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ABSTRACT: To examine dietary quality for patients after a coronary heart disease (CHD) event using a selective review. Poor dietary quality is a risk for patients before and after CHD events. Although cardiac rehabilitation programs often contain a nutrition education component and are advised for many patients, few patients attend cardiac rehabilitation. The American population experiences many difficulties with adherence to a higher-quality diet. A diet high in dietary quality is important in reducing risk of recurrent disease, yet few patients who have faced life-threatening cardiac events are adherent to such dietary recommendations. A review of the literature indicates the need for postevent dietary evaluation and effective nutrition counseling with ongoing follow-up. In addition, we need to demonstrate the effectiveness of such approaches.Current opinion in cardiology 09/2010; 25(5):518-21. DOI:10.1097/HCO.0b013e32833cd538 · 2.70 Impact Factor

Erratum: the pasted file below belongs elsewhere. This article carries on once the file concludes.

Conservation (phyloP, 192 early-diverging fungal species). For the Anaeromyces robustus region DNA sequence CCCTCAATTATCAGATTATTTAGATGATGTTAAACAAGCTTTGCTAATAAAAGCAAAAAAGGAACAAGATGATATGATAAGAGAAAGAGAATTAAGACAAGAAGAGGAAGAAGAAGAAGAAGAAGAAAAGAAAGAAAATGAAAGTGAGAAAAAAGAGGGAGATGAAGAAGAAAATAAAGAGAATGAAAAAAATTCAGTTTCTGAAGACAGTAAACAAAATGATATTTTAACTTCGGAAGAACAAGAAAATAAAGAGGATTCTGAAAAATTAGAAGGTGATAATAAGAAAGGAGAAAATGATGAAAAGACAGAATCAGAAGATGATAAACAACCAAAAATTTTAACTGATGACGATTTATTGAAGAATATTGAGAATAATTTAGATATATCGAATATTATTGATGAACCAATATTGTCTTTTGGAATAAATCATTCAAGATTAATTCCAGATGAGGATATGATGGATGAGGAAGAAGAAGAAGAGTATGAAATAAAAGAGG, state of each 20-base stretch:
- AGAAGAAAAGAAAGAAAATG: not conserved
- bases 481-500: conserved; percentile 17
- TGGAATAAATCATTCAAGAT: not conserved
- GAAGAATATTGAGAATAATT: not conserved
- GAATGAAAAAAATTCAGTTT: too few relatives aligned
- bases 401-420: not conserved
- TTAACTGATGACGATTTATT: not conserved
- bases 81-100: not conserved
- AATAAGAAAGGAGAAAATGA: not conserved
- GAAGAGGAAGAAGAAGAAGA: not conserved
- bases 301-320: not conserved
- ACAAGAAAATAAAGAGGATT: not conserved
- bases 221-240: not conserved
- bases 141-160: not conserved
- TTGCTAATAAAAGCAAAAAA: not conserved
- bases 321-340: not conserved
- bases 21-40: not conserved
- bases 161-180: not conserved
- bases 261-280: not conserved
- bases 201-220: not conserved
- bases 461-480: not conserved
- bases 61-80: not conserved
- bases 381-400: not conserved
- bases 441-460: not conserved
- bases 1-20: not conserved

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ABSTRACT: A number of diet and exercise programs purport to help promote and maintain weight loss. However, few studies have compared the efficacy of different methods. To determine whether adherence to a meal-replacement-based diet program (MRP) with encouragement to increase physical activity is as effective as following a more structured meal-plan-based diet and supervised exercise program (SDE) in sedentary obese women. Randomized comparative effectiveness trial. From July 2007 to October 2008, 90 obese and apparently healthy women completed a 10-week university-based weight loss trial while 77 women from this cohort also completed a 24-week weight maintenance phase. Participants were matched and randomized to participate in an MRP or SDE program. Weight loss, health, and fitness-related data were assessed at 0 and 10 weeks on all subjects as well as at 14, 22, and 34 weeks on participants who completed the weight maintenance phase. Data were analyzed by multivariate analysis of variance for repeated measures. During the 10-week weight loss phase, moderate and vigorous physical activity levels were significantly higher in the SDE group with no differences observed between groups in daily energy intake. The SDE group lost more weight (-3.1 ± 3.7 vs -1.6 ± 2.5 kg; P = 0.03); fat mass (-2.3 ± 3.5 vs -0.9 ± 1.6 kg; P = 0.02); centimeters from the hips (-4.6 ± 7 vs -0.2 ± 6 cm; P = 0.002) and waist (-2.9 ± 6 vs -0.6 ± 5 cm; P = 0.05); and, experienced a greater increase in peak aerobic capacity than participants in the MRP group. During the 24-week maintenance phase, participants in the SDE group maintained greater moderate and vigorous physical activity levels, weight loss, fat loss, and saw greater improvement in maximal aerobic capacity and strength. In sedentary and obese women, an SDE-based program appears to be more efficacious in promoting and maintaining weight loss and improvements in markers of health and fitness compared to an MRP type program with encouragement to increase physical activity.Journal of the American Dietetic Association 06/2011; 111(6):828-43. DOI:10.1016/j.jada.2011.03.013 · 3.92 Impact Factor